By Nasrin Mahoutchi-Hosaini
The modern Persian short story is almost a century old and arrived to Persia via the translation of writers such as Chekhov, Poe, Kafka, and Gogol. When in 20’s and 30’s the Iranian government aimed at modernising the country it allowed university students to travel to foreign countries and, among other skills, to acquire new skills in language and translation. Therefore, as with other fictional forms ofwriting, the Persian short story has been strongly influenced by the techniques and styles of Western Literature and adapted them into its own socio-political cultural demands.
Although the modern Persian short story can be obviously traced back to the One Thousand and One Nights, it is after the 1979 Revolution that its modernity flourished.
Mohammad Jamalzadeh is considered the first writer of modern short stories in Persia. His collection Yak-I Bud Yak-I Nabud; “Once Upon a Time,” which served as a blueprint for upcoming stories can be considered as anecdotal fiction. His writing has been described as being entertaining, with colourful expressions, but also as lacking in depth and universal significance by many critics. In spite of his early success Jamalzadeh had little influence on the coming young generation of formative period.
Instead it was Sadeq Hedayat who deepened the introduction of modernism into Persian literature.
Years of sporadic freedom of speech and freedom of the press, which started in the early 20th century, helped the Persian short story genre adopt a modern style of writing, as translation of modern literature from western culture had a great effect on middle class educated Iranians who couldn’t see the possibility of publishing a full length novel. This was also an era when creative writing workshops flourished and as a result small print runs of anthologies became popular with the educated classes.
The influence of psychological and psychoanalytical theories on narrative techniques gained momentum. As translations of texts by writers such as Freud, Jung and Lacan also appeared in Iran: s Kafka became popular reading amongst intellectual book readers as Hedayat was especially interested in Kafka’s writing.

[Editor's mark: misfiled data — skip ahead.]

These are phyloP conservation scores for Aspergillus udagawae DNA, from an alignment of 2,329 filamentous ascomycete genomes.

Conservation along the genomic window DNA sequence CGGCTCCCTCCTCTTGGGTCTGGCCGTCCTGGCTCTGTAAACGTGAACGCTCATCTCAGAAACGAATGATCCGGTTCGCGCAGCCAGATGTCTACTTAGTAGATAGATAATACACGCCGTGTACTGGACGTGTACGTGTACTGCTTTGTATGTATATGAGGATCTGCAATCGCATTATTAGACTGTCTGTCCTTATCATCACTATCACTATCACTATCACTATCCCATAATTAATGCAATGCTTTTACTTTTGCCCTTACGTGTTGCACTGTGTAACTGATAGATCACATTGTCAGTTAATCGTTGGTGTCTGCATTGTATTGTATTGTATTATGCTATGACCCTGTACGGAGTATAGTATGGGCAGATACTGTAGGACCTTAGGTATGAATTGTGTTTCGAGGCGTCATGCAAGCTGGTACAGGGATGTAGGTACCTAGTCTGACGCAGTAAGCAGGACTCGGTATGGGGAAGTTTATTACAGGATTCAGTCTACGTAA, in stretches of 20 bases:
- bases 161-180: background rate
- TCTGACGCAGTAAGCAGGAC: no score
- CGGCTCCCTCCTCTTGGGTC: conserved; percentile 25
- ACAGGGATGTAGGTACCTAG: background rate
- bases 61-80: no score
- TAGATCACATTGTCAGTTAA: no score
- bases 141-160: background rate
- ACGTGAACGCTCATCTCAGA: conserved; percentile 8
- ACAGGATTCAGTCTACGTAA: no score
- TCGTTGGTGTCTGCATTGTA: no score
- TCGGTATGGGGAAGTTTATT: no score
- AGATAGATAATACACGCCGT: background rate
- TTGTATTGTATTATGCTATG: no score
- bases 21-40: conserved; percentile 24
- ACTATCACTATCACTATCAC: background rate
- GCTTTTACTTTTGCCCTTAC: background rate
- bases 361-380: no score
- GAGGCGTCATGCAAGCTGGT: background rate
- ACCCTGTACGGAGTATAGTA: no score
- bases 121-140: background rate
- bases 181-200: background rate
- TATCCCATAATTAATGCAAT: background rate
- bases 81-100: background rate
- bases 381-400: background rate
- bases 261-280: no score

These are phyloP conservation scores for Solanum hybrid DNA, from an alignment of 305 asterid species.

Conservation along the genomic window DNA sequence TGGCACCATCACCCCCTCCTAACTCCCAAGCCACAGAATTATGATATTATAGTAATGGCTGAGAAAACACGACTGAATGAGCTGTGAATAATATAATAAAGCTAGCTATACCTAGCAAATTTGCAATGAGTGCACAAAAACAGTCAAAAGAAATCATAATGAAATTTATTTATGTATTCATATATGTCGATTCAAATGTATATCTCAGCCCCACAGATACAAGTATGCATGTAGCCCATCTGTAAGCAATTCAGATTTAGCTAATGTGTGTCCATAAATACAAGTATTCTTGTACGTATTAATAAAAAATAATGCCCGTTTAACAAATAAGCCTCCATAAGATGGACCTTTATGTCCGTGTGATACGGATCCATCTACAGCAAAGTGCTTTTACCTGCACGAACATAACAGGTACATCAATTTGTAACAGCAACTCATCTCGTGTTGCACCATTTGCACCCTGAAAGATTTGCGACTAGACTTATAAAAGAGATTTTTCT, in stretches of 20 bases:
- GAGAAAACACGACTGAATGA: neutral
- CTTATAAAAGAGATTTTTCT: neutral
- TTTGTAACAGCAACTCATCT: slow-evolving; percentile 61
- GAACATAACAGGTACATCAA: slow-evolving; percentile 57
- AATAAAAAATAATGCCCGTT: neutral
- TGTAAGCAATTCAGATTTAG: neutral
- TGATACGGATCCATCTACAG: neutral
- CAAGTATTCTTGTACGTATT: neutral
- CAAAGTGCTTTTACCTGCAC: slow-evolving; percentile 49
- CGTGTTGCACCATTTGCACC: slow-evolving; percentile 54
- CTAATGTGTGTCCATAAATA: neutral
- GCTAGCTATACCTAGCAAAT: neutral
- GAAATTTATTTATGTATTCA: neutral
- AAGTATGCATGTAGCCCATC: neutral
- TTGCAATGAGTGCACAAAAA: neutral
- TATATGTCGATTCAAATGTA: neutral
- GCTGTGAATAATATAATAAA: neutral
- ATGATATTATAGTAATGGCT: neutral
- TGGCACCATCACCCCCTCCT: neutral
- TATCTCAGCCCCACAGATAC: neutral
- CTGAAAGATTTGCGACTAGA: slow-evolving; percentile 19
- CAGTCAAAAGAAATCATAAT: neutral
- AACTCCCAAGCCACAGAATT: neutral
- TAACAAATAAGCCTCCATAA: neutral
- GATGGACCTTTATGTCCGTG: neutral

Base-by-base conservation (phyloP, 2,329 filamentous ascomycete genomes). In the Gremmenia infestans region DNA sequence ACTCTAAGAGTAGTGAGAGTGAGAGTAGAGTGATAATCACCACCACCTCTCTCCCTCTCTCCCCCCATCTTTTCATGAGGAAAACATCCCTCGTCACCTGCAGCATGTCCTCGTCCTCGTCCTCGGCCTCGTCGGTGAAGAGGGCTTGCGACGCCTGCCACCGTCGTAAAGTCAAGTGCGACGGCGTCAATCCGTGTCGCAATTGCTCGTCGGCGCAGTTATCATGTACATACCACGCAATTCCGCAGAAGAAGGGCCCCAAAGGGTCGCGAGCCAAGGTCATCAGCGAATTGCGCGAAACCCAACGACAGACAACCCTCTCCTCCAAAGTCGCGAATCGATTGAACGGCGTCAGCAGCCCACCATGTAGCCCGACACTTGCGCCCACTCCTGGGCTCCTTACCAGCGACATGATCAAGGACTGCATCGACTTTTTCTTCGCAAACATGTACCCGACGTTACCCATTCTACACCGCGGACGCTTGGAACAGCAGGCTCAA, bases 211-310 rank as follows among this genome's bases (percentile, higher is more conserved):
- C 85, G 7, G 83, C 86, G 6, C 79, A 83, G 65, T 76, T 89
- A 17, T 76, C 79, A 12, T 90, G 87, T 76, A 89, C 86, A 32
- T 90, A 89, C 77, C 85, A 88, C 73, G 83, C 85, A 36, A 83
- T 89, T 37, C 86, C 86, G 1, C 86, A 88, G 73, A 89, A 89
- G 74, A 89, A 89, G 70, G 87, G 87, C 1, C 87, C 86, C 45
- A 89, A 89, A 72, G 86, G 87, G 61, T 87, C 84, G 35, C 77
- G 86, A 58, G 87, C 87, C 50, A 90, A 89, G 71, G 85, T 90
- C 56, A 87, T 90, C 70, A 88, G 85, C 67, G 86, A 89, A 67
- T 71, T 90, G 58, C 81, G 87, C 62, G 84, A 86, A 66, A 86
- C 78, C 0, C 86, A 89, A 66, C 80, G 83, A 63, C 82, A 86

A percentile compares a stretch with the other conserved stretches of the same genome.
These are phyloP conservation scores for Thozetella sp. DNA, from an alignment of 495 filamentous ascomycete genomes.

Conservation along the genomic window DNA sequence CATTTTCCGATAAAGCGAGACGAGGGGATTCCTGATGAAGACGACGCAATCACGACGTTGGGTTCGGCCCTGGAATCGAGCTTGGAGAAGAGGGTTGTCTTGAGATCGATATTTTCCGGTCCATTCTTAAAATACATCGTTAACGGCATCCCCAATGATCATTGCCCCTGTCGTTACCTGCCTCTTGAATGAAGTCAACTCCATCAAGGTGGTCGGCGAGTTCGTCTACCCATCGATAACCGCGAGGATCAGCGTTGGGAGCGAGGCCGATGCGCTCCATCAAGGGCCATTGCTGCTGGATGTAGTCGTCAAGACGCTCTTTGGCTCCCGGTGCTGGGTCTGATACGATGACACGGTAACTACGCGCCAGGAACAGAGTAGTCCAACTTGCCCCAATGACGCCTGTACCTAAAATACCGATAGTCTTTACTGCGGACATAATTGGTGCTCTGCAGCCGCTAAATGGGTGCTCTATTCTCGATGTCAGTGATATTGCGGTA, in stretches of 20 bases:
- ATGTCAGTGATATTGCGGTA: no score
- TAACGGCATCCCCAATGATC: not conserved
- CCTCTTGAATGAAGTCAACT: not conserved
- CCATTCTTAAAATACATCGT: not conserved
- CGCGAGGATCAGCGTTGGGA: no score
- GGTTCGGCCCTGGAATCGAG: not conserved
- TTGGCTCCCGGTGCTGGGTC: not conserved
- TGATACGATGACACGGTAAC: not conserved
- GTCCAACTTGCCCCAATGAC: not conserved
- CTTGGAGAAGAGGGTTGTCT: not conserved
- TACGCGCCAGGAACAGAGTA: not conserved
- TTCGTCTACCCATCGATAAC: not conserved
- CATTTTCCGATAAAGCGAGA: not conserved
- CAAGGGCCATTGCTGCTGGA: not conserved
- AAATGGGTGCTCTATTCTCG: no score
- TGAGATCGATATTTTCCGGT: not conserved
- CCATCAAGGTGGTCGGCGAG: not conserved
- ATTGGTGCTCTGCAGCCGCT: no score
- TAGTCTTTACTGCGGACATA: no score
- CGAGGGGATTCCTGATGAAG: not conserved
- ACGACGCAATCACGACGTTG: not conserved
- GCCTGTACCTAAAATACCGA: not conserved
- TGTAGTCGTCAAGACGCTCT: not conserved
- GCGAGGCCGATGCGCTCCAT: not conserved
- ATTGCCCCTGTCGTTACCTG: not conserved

Hedayat had spent some time in Europe, mainly in France. He read writers such as Rilke, Poe, Kafka, Chekhov and Maupassant. He also spent a few years in India and studied Persian folklore and Middle Persian languages. All this exposure to Western literature, as well as his deep understanding and knowledge of Persian literature influenced his writing. His style of writing grew from the linear and developed a fragmented, branched narrative line. This style is most evident in his famous short story collection Se Gatreh Khoon; “Three Drops of Blood” (1932). His narrative style and subtextual concerns had a long lasting effect on other Iranian writers. One can hear traces of his work in writers such as Bahram Sadegi, Hoshang Golshi, Simin Daneshvar, Mahshid Amirshahi and Golam Hausain Saedii, each an important name of their own in the list of Iranian modern literature.
While well known authors continued their work and wrote their best works in this period, there were also many new writers who arrived at this time and their main focus was the predicament of the ordinary citizens, anti-heroes, pictures of the pain, the suffering of the poor and the oppression of the ruling regime.
The most prominent female writers also arrived in the modernist period. Simin Daneshvar (1921-2012) is the first women of contemporary Persian literature whose reputation rests mainly on her first novel Savusun; “A Persian Requiem” (1969). But her short stories also received attention by new writers and academics because of her focus on the social exclusion of women in Persian society.
With the Revolution of 1978-79 a new climate of literature arrived. With its political and social movements linked to the 8 Years War between Iran and Iraq, established writers continued pursuing their original concerns- the struggle against the injustices of former regime – whilst the new generation found their own perspectives. The modern Persian short story as an established genre made considerable progress at this time.
A few factors can be outlined for this development. One is that the 8 Years War made Iran’s economy very weak and Western imposed sanctions made many products including paper and printing equipments very expensive. As a result there were many established publishing houses that not only were not willing to publish long novels, they were also reluctant to publish at all. Right after the war there were other urgent needs ahead of books. But the new authors from the younger generation gathered in cafes and homes to practice their writing. Anthologies of short stories became popular reading.
The other factor was the rapid growth of the internet in Iran and exposure to genres such as the “Short, short story”, or “flash fiction”; brevity became fashionable among the young writers. Another factor was the introduction of more short story contests; with access to the internet not only Iranian writers could participate in the Iranian short story contests- such as those organised by Sadeq Hedayat’s foundation, they also could submit to international competitions.
So, a movement of new and modern short story writing which started in the early twenty century, found new momentum in the first two decades of twenty first century and is still growing.